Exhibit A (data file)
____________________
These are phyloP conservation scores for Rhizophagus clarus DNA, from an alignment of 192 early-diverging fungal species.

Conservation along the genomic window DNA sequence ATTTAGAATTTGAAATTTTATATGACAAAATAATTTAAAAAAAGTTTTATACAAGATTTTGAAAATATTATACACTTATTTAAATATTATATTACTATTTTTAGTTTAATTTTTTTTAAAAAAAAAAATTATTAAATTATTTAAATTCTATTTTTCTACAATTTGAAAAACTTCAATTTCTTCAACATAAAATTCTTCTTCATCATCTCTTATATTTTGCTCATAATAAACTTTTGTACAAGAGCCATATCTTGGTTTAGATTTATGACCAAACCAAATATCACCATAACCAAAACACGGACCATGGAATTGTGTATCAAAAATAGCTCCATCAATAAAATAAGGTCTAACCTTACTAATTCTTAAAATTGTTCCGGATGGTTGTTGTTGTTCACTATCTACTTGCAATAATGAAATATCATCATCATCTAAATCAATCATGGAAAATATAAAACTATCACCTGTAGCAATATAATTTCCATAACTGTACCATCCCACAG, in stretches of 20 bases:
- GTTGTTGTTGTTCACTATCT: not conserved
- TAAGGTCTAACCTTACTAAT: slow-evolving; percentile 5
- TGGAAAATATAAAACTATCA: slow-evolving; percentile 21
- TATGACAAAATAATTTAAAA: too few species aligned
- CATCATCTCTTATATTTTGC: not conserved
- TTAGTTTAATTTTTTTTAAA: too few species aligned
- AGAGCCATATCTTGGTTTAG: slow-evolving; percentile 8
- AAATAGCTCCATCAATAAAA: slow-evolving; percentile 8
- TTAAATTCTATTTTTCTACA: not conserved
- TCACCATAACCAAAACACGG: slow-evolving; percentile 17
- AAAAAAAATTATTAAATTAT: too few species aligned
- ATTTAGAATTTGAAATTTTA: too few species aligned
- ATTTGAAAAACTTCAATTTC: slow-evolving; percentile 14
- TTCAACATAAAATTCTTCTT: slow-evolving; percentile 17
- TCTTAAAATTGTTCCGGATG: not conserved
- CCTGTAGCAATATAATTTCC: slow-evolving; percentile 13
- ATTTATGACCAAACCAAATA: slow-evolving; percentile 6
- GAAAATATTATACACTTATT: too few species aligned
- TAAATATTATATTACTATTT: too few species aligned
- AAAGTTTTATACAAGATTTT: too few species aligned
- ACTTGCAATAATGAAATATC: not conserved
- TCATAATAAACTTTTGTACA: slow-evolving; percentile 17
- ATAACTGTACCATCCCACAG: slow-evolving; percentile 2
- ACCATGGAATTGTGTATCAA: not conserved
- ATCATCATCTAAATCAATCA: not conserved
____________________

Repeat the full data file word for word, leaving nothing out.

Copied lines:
These are phyloP conservation scores for Rhizophagus clarus DNA, from an alignment of 192 early-diverging fungal species.

Conservation along the genomic window DNA sequence ATTTAGAATTTGAAATTTTATATGACAAAATAATTTAAAAAAAGTTTTATACAAGATTTTGAAAATATTATACACTTATTTAAATATTATATTACTATTTTTAGTTTAATTTTTTTTAAAAAAAAAAATTATTAAATTATTTAAATTCTATTTTTCTACAATTTGAAAAACTTCAATTTCTTCAACATAAAATTCTTCTTCATCATCTCTTATATTTTGCTCATAATAAACTTTTGTACAAGAGCCATATCTTGGTTTAGATTTATGACCAAACCAAATATCACCATAACCAAAACACGGACCATGGAATTGTGTATCAAAAATAGCTCCATCAATAAAATAAGGTCTAACCTTACTAATTCTTAAAATTGTTCCGGATGGTTGTTGTTGTTCACTATCTACTTGCAATAATGAAATATCATCATCATCTAAATCAATCATGGAAAATATAAAACTATCACCTGTAGCAATATAATTTCCATAACTGTACCATCCCACAG, in stretches of 20 bases:
- GTTGTTGTTGTTCACTATCT: not conserved
- TAAGGTCTAACCTTACTAAT: slow-evolving; percentile 5
- TGGAAAATATAAAACTATCA: slow-evolving; percentile 21
- TATGACAAAATAATTTAAAA: too few species aligned
- CATCATCTCTTATATTTTGC: not conserved
- TTAGTTTAATTTTTTTTAAA: too few species aligned
- AGAGCCATATCTTGGTTTAG: slow-evolving; percentile 8
- AAATAGCTCCATCAATAAAA: slow-evolving; percentile 8
- TTAAATTCTATTTTTCTACA: not conserved
- TCACCATAACCAAAACACGG: slow-evolving; percentile 17
- AAAAAAAATTATTAAATTAT: too few species aligned
- ATTTAGAATTTGAAATTTTA: too few species aligned
- ATTTGAAAAACTTCAATTTC: slow-evolving; percentile 14
- TTCAACATAAAATTCTTCTT: slow-evolving; percentile 17
- TCTTAAAATTGTTCCGGATG: not conserved
- CCTGTAGCAATATAATTTCC: slow-evolving; percentile 13
- ATTTATGACCAAACCAAATA: slow-evolving; percentile 6
- GAAAATATTATACACTTATT: too few species aligned
- TAAATATTATATTACTATTT: too few species aligned
- AAAGTTTTATACAAGATTTT: too few species aligned
- ACTTGCAATAATGAAATATC: not conserved
- TCATAATAAACTTTTGTACA: slow-evolving; percentile 17
- ATAACTGTACCATCCCACAG: slow-evolving; percentile 2
- ACCATGGAATTGTGTATCAA: not conserved
- ATCATCATCTAAATCAATCA: not conserved